A better seafood option is the Fogo Island cod ($29). The flakey neutral fish went nicely with the thick flavourful squid ink risotto (it stains the teeth, but tastes so good). Unlike the cod cheek starter, the other decorative elements actually enhance the dish – the small matane shrimp adding a contrasting sweetness and the pea shoots a refreshing element. For what seems like a light dish, it has a rich creamy finish that’s just as satisfying as any meat dish.


Although I was a little disappointed with the “frites” accompanying the steak frites ($29) – where are thin crispy stringy fries and why have they been replaced with these dense hunks of potatoes? - the flat iron steak was cooked perfectly and the rub on the outside already flavourful enough that the red wine jus wasn’t even required. For such a lean cut of meat, it was also surprisingly tender (probably on account of being aged), while retaining the full beef flavour.


Another fitting spring plate is the lychee and hibiscus dessert ($12). Pieces of cake soaked in a flavourful hibiscus syrup, a cool refreshing lychee sorbet, and crispy hibiscus meringue pieces have enough sweetness to be satisfying while still remaining light. I can see the citrusy floral fruit elements being a hit-or-miss with some guests, but the dessert is different and more interesting than just another cheesecake.


On weekends, Lavelle is party central. However, on a weeknight, it’s an oddly serene and calming environment - the half full restaurant offers a lot of personal space and service is attentive but not pushy (feel free to sit for three hours and chat, no one will bother you). It’s nice to go earlier and watch the sun set: from the dining room the view improves and soon the sky glows and the CN Tower lights up.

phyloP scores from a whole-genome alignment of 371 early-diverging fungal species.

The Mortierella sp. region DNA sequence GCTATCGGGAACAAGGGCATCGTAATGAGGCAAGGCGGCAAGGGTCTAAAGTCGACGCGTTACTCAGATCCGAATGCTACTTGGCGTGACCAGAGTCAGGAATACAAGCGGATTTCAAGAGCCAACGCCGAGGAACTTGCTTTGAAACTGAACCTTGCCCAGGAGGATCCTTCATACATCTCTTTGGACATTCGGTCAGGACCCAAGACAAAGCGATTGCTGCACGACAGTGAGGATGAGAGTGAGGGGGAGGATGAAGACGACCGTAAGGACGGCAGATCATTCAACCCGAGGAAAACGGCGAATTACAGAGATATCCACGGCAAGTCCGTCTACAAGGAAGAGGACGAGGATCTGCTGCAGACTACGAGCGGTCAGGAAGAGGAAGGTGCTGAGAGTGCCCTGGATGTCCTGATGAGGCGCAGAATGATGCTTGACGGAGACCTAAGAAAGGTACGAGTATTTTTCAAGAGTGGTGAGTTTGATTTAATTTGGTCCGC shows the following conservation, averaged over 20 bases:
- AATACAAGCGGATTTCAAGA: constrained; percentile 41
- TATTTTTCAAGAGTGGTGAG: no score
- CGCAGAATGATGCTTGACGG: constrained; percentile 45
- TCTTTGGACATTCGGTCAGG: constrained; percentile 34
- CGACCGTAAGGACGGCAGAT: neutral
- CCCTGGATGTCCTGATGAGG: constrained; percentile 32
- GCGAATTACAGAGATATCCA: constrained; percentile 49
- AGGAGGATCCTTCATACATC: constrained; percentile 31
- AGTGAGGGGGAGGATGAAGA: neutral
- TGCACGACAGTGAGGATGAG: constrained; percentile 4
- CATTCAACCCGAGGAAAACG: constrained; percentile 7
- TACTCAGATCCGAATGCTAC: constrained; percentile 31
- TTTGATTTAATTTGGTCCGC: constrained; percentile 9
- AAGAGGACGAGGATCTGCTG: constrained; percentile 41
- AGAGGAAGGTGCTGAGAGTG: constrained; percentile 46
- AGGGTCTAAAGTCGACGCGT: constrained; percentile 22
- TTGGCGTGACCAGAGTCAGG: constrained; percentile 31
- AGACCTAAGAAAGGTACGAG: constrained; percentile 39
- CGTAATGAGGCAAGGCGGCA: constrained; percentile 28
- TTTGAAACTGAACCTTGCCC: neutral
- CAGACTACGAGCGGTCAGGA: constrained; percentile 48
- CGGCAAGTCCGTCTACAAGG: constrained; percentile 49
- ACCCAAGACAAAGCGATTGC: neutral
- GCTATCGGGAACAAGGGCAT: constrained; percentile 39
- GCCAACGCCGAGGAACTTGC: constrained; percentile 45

The restaurant was right to describe the rooftop as an “escape” from the city. High above the bustle you start to forget about the traffic and commotion. “What schedule?” you start to think, for now that doesn’t matter and another glass of bubbly is all you need.  

Overall mark - 7.5 out of 10


How To Find Them
 Location: Toronto, Canada
 Address: 627 King Street West

Follow me on twitter to chat, be notified about new posts and more - https://twitter.com/GastroWorldBlog
____________________________
Gastro World's Grading System

  • Anything under 5 - I really disliked and will never go back
  • 6 - decent restaurant but I likely won't return
  • 7 - decent restaurant and I will likely return
  • 8 - great restaurant that I'd be happy to recommend
  • 9 - fantastic restaurant that I would love to visit regularly and highly recommend
  • 10 - absolute perfection!


Is That It? I Want More!

Other Gastro World posts similar to this:



Lavelle Menu, Reviews, Photos, Location and Info - Zomato

CLOSED: Furlough (Toronto)

Furlough Toronto

The bar is a prominent feature at Furlough: it’s the first thing you see at the entrance, whomever’s at the bar will likely be the first to greet you warmly, and the array of bottles (including house made bitters and syrups) on display will peak interest. Cocktail aficionados know of the restaurant as a place to get tasty liberations - don’t be surprised to see guests coming in after 9pm on weeknights for a night cap.

Furlough Toronto: barFurlough Toronto: bitters and syrups

After all, when a drink menu is bound and wrapped in leather (compared to printed note cards used for food), you get a sense of what the restaurant specializes in – although to be fair the food was fantastic. In light of this, having a cocktail to start and end the meal, at least, is ideal. Although Furlough concocts a lot of the classics (Sazerac, Moscow Mules), there’s some interesting contemporary offerings that you won’t find elsewhere. Just imagine what they could be by the names: Tibetan Peach Pie, Monet, and Ask Me Tomorrow… getting interested yet?

Furlough Toronto: cocktails

To start we had a cocktail flight, which provides half portions of each drink. Offered on Wednesdays for $18, the flight is inspired by a theme that changes weekly - ours was an ode to gin:

  • Having had numerous French 75s ($14), I finally learnt the name doesn’t have any romantic wistful cogitations to the olden days of Paris; rather is named after the French 75mm gun on account of the kick from the absinthe incorporated in the original recipe! This compared to the cocktail we know today as refreshing gin shaken with simple syrup and lemon juice, then strained into a champagne flute and topped with sparkling wine. It’s hard to imagine such an easy going drink once being deadly.